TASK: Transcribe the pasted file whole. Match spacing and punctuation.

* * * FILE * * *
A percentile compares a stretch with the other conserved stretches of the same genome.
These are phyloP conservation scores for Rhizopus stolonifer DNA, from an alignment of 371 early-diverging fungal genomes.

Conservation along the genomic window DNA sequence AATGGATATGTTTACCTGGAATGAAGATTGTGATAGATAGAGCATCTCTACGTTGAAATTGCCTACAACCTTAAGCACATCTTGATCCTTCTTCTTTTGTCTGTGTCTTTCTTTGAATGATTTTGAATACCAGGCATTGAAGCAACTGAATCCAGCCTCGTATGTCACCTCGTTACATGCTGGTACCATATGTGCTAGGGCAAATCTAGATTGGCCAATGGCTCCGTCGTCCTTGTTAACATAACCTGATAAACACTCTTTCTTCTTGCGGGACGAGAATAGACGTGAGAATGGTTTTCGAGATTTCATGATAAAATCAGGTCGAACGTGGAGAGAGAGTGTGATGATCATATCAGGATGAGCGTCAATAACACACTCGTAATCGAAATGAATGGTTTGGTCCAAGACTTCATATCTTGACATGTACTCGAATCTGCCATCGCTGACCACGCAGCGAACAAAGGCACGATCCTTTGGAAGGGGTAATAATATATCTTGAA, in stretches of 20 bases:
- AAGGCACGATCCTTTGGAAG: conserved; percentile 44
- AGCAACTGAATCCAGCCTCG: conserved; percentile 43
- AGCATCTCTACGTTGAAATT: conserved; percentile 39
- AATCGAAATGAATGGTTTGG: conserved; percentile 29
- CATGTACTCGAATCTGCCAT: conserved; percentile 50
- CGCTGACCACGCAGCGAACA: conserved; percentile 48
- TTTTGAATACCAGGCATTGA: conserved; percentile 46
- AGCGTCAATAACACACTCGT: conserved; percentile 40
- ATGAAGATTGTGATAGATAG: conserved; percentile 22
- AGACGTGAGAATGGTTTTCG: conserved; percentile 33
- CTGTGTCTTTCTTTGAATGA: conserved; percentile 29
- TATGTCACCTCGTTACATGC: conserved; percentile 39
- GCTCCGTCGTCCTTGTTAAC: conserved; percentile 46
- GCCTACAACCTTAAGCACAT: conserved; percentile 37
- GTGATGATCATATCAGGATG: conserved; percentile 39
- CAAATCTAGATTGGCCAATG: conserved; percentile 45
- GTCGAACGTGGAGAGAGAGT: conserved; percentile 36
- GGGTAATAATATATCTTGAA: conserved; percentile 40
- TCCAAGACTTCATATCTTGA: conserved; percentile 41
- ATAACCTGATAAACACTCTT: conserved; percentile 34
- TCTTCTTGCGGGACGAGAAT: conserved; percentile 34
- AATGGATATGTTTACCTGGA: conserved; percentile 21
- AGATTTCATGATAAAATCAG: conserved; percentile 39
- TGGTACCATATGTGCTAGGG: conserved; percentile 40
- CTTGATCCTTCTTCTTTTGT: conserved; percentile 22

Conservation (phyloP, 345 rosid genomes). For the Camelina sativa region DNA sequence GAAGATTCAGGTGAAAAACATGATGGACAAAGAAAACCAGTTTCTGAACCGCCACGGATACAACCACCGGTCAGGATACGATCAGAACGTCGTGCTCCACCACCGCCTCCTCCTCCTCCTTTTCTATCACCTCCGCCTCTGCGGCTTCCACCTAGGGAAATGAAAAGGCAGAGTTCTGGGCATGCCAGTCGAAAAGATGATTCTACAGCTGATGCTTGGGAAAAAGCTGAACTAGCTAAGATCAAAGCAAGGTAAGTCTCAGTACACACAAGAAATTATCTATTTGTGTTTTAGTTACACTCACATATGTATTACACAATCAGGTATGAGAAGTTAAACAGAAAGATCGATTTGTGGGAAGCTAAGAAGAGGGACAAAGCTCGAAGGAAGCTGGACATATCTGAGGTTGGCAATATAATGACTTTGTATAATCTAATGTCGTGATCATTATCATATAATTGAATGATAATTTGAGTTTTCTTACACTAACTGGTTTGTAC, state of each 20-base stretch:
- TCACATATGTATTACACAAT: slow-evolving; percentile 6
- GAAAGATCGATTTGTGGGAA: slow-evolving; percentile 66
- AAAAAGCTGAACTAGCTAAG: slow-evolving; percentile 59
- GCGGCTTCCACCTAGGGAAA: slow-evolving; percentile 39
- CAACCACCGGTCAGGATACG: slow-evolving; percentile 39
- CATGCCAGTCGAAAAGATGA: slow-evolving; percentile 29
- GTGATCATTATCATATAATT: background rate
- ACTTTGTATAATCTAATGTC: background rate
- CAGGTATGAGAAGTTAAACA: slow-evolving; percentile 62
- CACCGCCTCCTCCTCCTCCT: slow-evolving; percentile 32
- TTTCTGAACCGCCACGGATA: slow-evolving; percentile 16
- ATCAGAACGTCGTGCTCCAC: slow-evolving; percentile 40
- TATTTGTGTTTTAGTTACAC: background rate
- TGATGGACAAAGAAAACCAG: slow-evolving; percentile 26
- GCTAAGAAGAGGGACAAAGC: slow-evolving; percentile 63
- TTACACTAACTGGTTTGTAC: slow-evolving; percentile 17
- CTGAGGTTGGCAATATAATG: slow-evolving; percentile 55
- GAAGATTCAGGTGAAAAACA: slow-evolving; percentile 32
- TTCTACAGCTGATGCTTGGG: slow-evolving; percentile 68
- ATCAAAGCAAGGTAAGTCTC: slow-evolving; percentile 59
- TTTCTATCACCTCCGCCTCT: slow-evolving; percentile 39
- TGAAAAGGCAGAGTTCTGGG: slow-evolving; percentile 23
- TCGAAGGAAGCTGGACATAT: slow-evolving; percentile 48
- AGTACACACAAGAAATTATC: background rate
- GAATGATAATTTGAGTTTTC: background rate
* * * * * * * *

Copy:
A percentile compares a stretch with the other conserved stretches of the same genome.
These are phyloP conservation scores for Rhizopus stolonifer DNA, from an alignment of 371 early-diverging fungal genomes.

Conservation along the genomic window DNA sequence AATGGATATGTTTACCTGGAATGAAGATTGTGATAGATAGAGCATCTCTACGTTGAAATTGCCTACAACCTTAAGCACATCTTGATCCTTCTTCTTTTGTCTGTGTCTTTCTTTGAATGATTTTGAATACCAGGCATTGAAGCAACTGAATCCAGCCTCGTATGTCACCTCGTTACATGCTGGTACCATATGTGCTAGGGCAAATCTAGATTGGCCAATGGCTCCGTCGTCCTTGTTAACATAACCTGATAAACACTCTTTCTTCTTGCGGGACGAGAATAGACGTGAGAATGGTTTTCGAGATTTCATGATAAAATCAGGTCGAACGTGGAGAGAGAGTGTGATGATCATATCAGGATGAGCGTCAATAACACACTCGTAATCGAAATGAATGGTTTGGTCCAAGACTTCATATCTTGACATGTACTCGAATCTGCCATCGCTGACCACGCAGCGAACAAAGGCACGATCCTTTGGAAGGGGTAATAATATATCTTGAA, in stretches of 20 bases:
- AAGGCACGATCCTTTGGAAG: conserved; percentile 44
- AGCAACTGAATCCAGCCTCG: conserved; percentile 43
- AGCATCTCTACGTTGAAATT: conserved; percentile 39
- AATCGAAATGAATGGTTTGG: conserved; percentile 29
- CATGTACTCGAATCTGCCAT: conserved; percentile 50
- CGCTGACCACGCAGCGAACA: conserved; percentile 48
- TTTTGAATACCAGGCATTGA: conserved; percentile 46
- AGCGTCAATAACACACTCGT: conserved; percentile 40
- ATGAAGATTGTGATAGATAG: conserved; percentile 22
- AGACGTGAGAATGGTTTTCG: conserved; percentile 33
- CTGTGTCTTTCTTTGAATGA: conserved; percentile 29
- TATGTCACCTCGTTACATGC: conserved; percentile 39
- GCTCCGTCGTCCTTGTTAAC: conserved; percentile 46
- GCCTACAACCTTAAGCACAT: conserved; percentile 37
- GTGATGATCATATCAGGATG: conserved; percentile 39
- CAAATCTAGATTGGCCAATG: conserved; percentile 45
- GTCGAACGTGGAGAGAGAGT: conserved; percentile 36
- GGGTAATAATATATCTTGAA: conserved; percentile 40
- TCCAAGACTTCATATCTTGA: conserved; percentile 41
- ATAACCTGATAAACACTCTT: conserved; percentile 34
- TCTTCTTGCGGGACGAGAAT: conserved; percentile 34
- AATGGATATGTTTACCTGGA: conserved; percentile 21
- AGATTTCATGATAAAATCAG: conserved; percentile 39
- TGGTACCATATGTGCTAGGG: conserved; percentile 40
- CTTGATCCTTCTTCTTTTGT: conserved; percentile 22

Conservation (phyloP, 345 rosid genomes). For the Camelina sativa region DNA sequence GAAGATTCAGGTGAAAAACATGATGGACAAAGAAAACCAGTTTCTGAACCGCCACGGATACAACCACCGGTCAGGATACGATCAGAACGTCGTGCTCCACCACCGCCTCCTCCTCCTCCTTTTCTATCACCTCCGCCTCTGCGGCTTCCACCTAGGGAAATGAAAAGGCAGAGTTCTGGGCATGCCAGTCGAAAAGATGATTCTACAGCTGATGCTTGGGAAAAAGCTGAACTAGCTAAGATCAAAGCAAGGTAAGTCTCAGTACACACAAGAAATTATCTATTTGTGTTTTAGTTACACTCACATATGTATTACACAATCAGGTATGAGAAGTTAAACAGAAAGATCGATTTGTGGGAAGCTAAGAAGAGGGACAAAGCTCGAAGGAAGCTGGACATATCTGAGGTTGGCAATATAATGACTTTGTATAATCTAATGTCGTGATCATTATCATATAATTGAATGATAATTTGAGTTTTCTTACACTAACTGGTTTGTAC, state of each 20-base stretch:
- TCACATATGTATTACACAAT: slow-evolving; percentile 6
- GAAAGATCGATTTGTGGGAA: slow-evolving; percentile 66
- AAAAAGCTGAACTAGCTAAG: slow-evolving; percentile 59
- GCGGCTTCCACCTAGGGAAA: slow-evolving; percentile 39
- CAACCACCGGTCAGGATACG: slow-evolving; percentile 39
- CATGCCAGTCGAAAAGATGA: slow-evolving; percentile 29
- GTGATCATTATCATATAATT: background rate
- ACTTTGTATAATCTAATGTC: background rate
- CAGGTATGAGAAGTTAAACA: slow-evolving; percentile 62
- CACCGCCTCCTCCTCCTCCT: slow-evolving; percentile 32
- TTTCTGAACCGCCACGGATA: slow-evolving; percentile 16
- ATCAGAACGTCGTGCTCCAC: slow-evolving; percentile 40
- TATTTGTGTTTTAGTTACAC: background rate
- TGATGGACAAAGAAAACCAG: slow-evolving; percentile 26
- GCTAAGAAGAGGGACAAAGC: slow-evolving; percentile 63
- TTACACTAACTGGTTTGTAC: slow-evolving; percentile 17
- CTGAGGTTGGCAATATAATG: slow-evolving; percentile 55
- GAAGATTCAGGTGAAAAACA: slow-evolving; percentile 32
- TTCTACAGCTGATGCTTGGG: slow-evolving; percentile 68
- ATCAAAGCAAGGTAAGTCTC: slow-evolving; percentile 59
- TTTCTATCACCTCCGCCTCT: slow-evolving; percentile 39
- TGAAAAGGCAGAGTTCTGGG: slow-evolving; percentile 23
- TCGAAGGAAGCTGGACATAT: slow-evolving; percentile 48
- AGTACACACAAGAAATTATC: background rate
- GAATGATAATTTGAGTTTTC: background rate